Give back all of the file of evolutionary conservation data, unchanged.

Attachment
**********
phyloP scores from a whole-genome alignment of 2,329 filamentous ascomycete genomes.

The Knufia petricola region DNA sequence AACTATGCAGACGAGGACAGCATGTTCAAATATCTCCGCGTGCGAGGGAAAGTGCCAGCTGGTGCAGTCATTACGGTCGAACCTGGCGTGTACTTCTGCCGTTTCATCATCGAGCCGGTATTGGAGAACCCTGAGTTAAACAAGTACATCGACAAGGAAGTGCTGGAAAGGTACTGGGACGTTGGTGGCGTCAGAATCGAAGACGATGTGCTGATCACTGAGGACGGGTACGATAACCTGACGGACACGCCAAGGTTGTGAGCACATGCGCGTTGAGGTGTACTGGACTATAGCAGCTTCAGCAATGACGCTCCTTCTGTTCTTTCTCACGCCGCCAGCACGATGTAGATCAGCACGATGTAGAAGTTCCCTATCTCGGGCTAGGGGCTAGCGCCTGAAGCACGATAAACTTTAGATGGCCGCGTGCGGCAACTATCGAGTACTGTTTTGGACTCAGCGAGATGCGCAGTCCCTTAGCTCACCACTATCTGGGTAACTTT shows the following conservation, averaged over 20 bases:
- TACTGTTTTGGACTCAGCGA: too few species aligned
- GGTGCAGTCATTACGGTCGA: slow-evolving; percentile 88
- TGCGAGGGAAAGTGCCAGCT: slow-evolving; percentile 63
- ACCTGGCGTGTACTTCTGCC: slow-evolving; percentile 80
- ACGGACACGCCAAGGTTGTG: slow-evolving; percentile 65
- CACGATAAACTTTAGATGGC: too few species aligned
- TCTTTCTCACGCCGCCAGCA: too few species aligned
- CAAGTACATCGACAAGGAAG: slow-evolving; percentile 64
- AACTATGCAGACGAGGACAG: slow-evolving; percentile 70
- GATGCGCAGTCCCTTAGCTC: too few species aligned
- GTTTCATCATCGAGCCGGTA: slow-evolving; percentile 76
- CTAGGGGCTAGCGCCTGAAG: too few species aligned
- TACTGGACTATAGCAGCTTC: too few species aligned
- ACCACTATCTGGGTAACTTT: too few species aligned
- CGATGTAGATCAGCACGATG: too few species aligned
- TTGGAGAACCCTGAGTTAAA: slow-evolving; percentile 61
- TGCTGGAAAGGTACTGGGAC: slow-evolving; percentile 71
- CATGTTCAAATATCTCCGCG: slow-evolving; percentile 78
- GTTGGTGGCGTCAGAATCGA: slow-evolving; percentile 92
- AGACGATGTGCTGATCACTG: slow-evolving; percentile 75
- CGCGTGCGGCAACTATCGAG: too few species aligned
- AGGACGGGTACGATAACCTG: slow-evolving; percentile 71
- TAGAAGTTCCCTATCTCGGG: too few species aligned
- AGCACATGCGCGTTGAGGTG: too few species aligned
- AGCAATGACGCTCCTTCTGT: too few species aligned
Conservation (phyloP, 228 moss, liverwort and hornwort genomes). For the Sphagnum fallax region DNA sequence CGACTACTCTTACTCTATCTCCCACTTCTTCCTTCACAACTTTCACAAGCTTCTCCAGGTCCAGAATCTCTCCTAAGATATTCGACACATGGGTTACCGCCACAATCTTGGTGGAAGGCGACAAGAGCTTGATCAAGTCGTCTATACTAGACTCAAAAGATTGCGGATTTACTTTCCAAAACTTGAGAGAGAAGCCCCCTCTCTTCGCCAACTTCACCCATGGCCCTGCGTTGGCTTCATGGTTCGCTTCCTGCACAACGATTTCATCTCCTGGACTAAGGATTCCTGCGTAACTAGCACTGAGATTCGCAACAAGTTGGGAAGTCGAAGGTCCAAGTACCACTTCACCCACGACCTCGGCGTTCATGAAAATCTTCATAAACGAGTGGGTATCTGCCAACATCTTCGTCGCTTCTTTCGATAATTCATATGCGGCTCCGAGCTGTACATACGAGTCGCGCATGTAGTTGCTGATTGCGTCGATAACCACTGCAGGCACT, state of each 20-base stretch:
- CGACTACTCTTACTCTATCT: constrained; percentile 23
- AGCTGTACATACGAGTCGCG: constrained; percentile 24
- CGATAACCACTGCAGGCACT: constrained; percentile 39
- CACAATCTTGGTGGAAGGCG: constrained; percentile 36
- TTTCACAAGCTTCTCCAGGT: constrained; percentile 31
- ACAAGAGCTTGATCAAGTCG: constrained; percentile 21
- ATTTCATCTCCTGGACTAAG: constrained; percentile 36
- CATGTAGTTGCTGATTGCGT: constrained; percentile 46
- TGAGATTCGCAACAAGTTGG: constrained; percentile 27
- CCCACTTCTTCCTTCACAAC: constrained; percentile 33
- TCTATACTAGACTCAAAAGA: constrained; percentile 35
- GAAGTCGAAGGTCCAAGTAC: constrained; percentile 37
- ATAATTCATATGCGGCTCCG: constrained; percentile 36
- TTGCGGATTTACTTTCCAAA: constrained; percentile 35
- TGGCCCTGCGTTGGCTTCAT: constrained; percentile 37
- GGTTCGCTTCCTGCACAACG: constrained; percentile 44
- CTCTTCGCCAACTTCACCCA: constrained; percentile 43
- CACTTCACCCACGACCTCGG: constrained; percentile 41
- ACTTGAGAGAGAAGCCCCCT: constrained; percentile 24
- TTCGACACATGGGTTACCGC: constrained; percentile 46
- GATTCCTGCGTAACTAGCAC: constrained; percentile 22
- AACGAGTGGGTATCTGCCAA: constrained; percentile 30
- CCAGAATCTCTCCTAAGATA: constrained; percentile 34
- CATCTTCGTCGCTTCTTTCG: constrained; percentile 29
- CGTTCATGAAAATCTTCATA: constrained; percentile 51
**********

phyloP scores from a whole-genome alignment of 2,329 filamentous ascomycete genomes.

The Knufia petricola region DNA sequence AACTATGCAGACGAGGACAGCATGTTCAAATATCTCCGCGTGCGAGGGAAAGTGCCAGCTGGTGCAGTCATTACGGTCGAACCTGGCGTGTACTTCTGCCGTTTCATCATCGAGCCGGTATTGGAGAACCCTGAGTTAAACAAGTACATCGACAAGGAAGTGCTGGAAAGGTACTGGGACGTTGGTGGCGTCAGAATCGAAGACGATGTGCTGATCACTGAGGACGGGTACGATAACCTGACGGACACGCCAAGGTTGTGAGCACATGCGCGTTGAGGTGTACTGGACTATAGCAGCTTCAGCAATGACGCTCCTTCTGTTCTTTCTCACGCCGCCAGCACGATGTAGATCAGCACGATGTAGAAGTTCCCTATCTCGGGCTAGGGGCTAGCGCCTGAAGCACGATAAACTTTAGATGGCCGCGTGCGGCAACTATCGAGTACTGTTTTGGACTCAGCGAGATGCGCAGTCCCTTAGCTCACCACTATCTGGGTAACTTT shows the following conservation, averaged over 20 bases:
- TACTGTTTTGGACTCAGCGA: too few species aligned
- GGTGCAGTCATTACGGTCGA: slow-evolving; percentile 88
- TGCGAGGGAAAGTGCCAGCT: slow-evolving; percentile 63
- ACCTGGCGTGTACTTCTGCC: slow-evolving; percentile 80
- ACGGACACGCCAAGGTTGTG: slow-evolving; percentile 65
- CACGATAAACTTTAGATGGC: too few species aligned
- TCTTTCTCACGCCGCCAGCA: too few species aligned
- CAAGTACATCGACAAGGAAG: slow-evolving; percentile 64
- AACTATGCAGACGAGGACAG: slow-evolving; percentile 70
- GATGCGCAGTCCCTTAGCTC: too few species aligned
- GTTTCATCATCGAGCCGGTA: slow-evolving; percentile 76
- CTAGGGGCTAGCGCCTGAAG: too few species aligned
- TACTGGACTATAGCAGCTTC: too few species aligned
- ACCACTATCTGGGTAACTTT: too few species aligned
- CGATGTAGATCAGCACGATG: too few species aligned
- TTGGAGAACCCTGAGTTAAA: slow-evolving; percentile 61
- TGCTGGAAAGGTACTGGGAC: slow-evolving; percentile 71
- CATGTTCAAATATCTCCGCG: slow-evolving; percentile 78
- GTTGGTGGCGTCAGAATCGA: slow-evolving; percentile 92
- AGACGATGTGCTGATCACTG: slow-evolving; percentile 75
- CGCGTGCGGCAACTATCGAG: too few species aligned
- AGGACGGGTACGATAACCTG: slow-evolving; percentile 71
- TAGAAGTTCCCTATCTCGGG: too few species aligned
- AGCACATGCGCGTTGAGGTG: too few species aligned
- AGCAATGACGCTCCTTCTGT: too few species aligned
Conservation (phyloP, 228 moss, liverwort and hornwort genomes). For the Sphagnum fallax region DNA sequence CGACTACTCTTACTCTATCTCCCACTTCTTCCTTCACAACTTTCACAAGCTTCTCCAGGTCCAGAATCTCTCCTAAGATATTCGACACATGGGTTACCGCCACAATCTTGGTGGAAGGCGACAAGAGCTTGATCAAGTCGTCTATACTAGACTCAAAAGATTGCGGATTTACTTTCCAAAACTTGAGAGAGAAGCCCCCTCTCTTCGCCAACTTCACCCATGGCCCTGCGTTGGCTTCATGGTTCGCTTCCTGCACAACGATTTCATCTCCTGGACTAAGGATTCCTGCGTAACTAGCACTGAGATTCGCAACAAGTTGGGAAGTCGAAGGTCCAAGTACCACTTCACCCACGACCTCGGCGTTCATGAAAATCTTCATAAACGAGTGGGTATCTGCCAACATCTTCGTCGCTTCTTTCGATAATTCATATGCGGCTCCGAGCTGTACATACGAGTCGCGCATGTAGTTGCTGATTGCGTCGATAACCACTGCAGGCACT, state of each 20-base stretch:
- CGACTACTCTTACTCTATCT: constrained; percentile 23
- AGCTGTACATACGAGTCGCG: constrained; percentile 24
- CGATAACCACTGCAGGCACT: constrained; percentile 39
- CACAATCTTGGTGGAAGGCG: constrained; percentile 36
- TTTCACAAGCTTCTCCAGGT: constrained; percentile 31
- ACAAGAGCTTGATCAAGTCG: constrained; percentile 21
- ATTTCATCTCCTGGACTAAG: constrained; percentile 36
- CATGTAGTTGCTGATTGCGT: constrained; percentile 46
- TGAGATTCGCAACAAGTTGG: constrained; percentile 27
- CCCACTTCTTCCTTCACAAC: constrained; percentile 33
- TCTATACTAGACTCAAAAGA: constrained; percentile 35
- GAAGTCGAAGGTCCAAGTAC: constrained; percentile 37
- ATAATTCATATGCGGCTCCG: constrained; percentile 36
- TTGCGGATTTACTTTCCAAA: constrained; percentile 35
- TGGCCCTGCGTTGGCTTCAT: constrained; percentile 37
- GGTTCGCTTCCTGCACAACG: constrained; percentile 44
- CTCTTCGCCAACTTCACCCA: constrained; percentile 43
- CACTTCACCCACGACCTCGG: constrained; percentile 41
- ACTTGAGAGAGAAGCCCCCT: constrained; percentile 24
- TTCGACACATGGGTTACCGC: constrained; percentile 46
- GATTCCTGCGTAACTAGCAC: constrained; percentile 22
- AACGAGTGGGTATCTGCCAA: constrained; percentile 30
- CCAGAATCTCTCCTAAGATA: constrained; percentile 34
- CATCTTCGTCGCTTCTTTCG: constrained; percentile 29
- CGTTCATGAAAATCTTCATA: constrained; percentile 51